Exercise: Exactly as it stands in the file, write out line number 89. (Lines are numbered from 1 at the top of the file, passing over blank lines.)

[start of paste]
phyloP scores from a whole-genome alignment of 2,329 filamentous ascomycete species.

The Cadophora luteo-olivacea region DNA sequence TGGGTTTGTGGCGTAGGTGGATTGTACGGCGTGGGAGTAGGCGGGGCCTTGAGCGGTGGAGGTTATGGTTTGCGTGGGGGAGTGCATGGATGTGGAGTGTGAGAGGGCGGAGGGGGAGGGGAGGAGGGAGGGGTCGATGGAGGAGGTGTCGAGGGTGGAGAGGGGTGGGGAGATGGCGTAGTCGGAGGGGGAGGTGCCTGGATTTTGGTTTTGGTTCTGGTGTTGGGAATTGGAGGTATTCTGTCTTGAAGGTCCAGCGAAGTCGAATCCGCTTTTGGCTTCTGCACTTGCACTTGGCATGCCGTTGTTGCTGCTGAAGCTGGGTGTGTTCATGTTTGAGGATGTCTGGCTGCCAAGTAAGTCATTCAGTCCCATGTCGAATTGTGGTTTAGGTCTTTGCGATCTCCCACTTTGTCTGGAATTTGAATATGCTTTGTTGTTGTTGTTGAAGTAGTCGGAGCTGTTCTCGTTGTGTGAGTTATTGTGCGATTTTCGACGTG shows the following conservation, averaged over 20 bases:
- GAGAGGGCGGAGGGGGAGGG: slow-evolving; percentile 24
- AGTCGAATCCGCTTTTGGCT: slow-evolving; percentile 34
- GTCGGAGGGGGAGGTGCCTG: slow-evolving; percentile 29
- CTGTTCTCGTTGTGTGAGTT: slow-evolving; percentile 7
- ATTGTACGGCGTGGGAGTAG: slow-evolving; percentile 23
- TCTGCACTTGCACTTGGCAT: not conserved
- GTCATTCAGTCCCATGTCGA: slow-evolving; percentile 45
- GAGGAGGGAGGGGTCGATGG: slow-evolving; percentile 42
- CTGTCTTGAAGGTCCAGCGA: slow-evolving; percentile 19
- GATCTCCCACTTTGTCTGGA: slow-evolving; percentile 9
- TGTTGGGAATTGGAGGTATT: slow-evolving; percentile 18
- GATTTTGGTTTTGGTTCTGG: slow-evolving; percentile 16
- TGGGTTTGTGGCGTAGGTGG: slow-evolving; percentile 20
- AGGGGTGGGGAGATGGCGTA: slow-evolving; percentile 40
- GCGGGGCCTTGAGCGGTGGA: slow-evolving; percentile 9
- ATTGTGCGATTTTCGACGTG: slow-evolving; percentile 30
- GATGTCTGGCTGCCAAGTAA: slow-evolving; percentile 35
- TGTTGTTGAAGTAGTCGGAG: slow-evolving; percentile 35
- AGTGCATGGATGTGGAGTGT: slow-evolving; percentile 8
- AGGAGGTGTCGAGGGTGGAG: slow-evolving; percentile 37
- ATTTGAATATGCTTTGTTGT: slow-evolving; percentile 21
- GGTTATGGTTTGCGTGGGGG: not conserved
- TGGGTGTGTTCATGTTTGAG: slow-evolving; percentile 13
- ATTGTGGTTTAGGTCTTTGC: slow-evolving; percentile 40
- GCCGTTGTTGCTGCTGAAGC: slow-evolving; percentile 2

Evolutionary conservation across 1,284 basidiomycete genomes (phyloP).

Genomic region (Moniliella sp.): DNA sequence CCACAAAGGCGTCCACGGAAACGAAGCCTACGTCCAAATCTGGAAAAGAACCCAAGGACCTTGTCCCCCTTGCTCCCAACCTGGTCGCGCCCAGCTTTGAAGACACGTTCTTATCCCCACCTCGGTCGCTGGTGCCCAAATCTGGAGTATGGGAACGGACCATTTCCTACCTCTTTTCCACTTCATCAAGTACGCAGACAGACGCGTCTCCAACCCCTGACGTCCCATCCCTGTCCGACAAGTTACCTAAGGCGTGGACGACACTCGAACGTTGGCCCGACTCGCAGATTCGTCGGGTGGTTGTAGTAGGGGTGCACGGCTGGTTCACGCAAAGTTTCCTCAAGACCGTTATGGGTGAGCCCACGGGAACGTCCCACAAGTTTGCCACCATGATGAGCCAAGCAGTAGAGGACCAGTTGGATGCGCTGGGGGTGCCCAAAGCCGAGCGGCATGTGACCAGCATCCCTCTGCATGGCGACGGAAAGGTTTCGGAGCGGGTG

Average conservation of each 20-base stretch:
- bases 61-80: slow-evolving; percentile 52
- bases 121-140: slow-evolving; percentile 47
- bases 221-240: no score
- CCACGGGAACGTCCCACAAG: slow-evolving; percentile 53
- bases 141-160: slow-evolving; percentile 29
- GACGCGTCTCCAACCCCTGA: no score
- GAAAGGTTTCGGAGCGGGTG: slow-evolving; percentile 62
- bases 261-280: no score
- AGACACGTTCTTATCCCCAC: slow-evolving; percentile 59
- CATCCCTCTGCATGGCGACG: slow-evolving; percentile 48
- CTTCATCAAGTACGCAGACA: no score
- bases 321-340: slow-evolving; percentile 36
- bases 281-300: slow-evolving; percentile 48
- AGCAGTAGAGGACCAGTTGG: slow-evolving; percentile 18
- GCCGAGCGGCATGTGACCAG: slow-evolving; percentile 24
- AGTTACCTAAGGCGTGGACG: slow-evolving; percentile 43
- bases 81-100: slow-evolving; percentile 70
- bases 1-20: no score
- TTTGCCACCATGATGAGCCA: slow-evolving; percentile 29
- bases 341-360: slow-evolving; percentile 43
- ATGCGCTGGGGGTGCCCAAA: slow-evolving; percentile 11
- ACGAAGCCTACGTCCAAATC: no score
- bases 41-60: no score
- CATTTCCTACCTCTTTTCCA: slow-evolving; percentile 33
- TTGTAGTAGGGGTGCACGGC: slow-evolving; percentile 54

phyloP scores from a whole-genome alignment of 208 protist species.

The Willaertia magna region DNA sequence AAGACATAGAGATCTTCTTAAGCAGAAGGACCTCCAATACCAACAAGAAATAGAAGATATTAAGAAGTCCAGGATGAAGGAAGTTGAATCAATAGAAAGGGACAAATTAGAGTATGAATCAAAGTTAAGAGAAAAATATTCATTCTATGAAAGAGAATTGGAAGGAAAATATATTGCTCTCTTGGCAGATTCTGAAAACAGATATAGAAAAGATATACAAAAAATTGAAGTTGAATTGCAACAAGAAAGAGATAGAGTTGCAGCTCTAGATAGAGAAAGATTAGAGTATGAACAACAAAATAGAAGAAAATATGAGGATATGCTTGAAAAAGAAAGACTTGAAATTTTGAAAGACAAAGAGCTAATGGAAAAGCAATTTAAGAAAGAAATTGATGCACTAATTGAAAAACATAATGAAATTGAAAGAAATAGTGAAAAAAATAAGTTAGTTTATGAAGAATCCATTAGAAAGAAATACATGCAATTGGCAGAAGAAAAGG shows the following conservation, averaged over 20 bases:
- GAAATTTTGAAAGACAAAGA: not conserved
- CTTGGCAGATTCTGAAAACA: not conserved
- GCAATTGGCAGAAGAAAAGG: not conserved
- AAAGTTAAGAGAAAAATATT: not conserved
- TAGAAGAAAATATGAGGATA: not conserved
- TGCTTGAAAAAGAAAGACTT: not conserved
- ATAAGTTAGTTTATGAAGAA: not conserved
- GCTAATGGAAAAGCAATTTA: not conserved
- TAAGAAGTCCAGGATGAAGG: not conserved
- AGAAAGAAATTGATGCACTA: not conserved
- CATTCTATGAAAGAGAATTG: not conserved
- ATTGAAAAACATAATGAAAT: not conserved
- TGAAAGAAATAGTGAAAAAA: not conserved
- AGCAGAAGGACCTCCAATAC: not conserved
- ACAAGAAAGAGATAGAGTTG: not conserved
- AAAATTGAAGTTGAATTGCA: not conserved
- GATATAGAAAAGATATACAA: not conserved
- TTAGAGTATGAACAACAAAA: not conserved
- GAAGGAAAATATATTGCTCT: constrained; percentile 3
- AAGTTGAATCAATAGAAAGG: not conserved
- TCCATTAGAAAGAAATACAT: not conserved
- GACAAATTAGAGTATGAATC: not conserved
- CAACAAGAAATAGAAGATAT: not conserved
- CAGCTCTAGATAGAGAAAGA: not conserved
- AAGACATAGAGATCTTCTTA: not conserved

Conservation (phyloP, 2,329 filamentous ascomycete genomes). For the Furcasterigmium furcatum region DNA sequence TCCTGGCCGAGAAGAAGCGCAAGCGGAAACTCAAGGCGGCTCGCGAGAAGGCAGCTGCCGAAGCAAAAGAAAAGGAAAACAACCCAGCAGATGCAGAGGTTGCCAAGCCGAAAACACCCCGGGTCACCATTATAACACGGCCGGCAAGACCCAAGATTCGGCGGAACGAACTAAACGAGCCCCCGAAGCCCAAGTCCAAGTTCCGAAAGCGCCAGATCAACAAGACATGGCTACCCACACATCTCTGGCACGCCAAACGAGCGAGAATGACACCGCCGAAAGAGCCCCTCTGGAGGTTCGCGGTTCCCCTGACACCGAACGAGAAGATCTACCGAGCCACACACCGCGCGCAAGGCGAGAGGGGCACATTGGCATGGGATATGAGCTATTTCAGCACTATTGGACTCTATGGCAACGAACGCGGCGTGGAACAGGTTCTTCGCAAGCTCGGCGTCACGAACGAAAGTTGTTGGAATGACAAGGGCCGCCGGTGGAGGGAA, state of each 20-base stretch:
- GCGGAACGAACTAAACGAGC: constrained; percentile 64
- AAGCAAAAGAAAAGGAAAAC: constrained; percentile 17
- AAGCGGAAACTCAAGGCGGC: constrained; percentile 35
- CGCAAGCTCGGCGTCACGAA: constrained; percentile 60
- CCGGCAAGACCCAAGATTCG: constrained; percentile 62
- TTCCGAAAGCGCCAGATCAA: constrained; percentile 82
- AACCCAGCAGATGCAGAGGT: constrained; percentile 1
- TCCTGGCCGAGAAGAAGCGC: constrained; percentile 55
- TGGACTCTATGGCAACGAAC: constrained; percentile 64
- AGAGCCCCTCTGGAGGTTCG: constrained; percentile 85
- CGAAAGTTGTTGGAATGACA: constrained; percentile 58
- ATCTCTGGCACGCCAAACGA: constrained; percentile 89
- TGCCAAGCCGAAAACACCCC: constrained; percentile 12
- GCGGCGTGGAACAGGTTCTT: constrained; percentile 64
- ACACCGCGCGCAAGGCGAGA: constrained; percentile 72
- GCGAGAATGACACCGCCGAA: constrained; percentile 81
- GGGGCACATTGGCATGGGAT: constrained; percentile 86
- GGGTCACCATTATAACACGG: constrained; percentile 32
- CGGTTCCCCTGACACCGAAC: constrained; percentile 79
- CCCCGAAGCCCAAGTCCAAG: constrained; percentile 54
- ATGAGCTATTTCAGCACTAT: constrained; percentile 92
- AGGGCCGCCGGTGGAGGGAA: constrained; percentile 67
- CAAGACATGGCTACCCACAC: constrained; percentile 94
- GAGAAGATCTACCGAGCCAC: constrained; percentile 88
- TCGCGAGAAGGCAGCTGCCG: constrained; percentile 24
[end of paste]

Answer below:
- TTCCGAAAGCGCCAGATCAA: constrained; percentile 82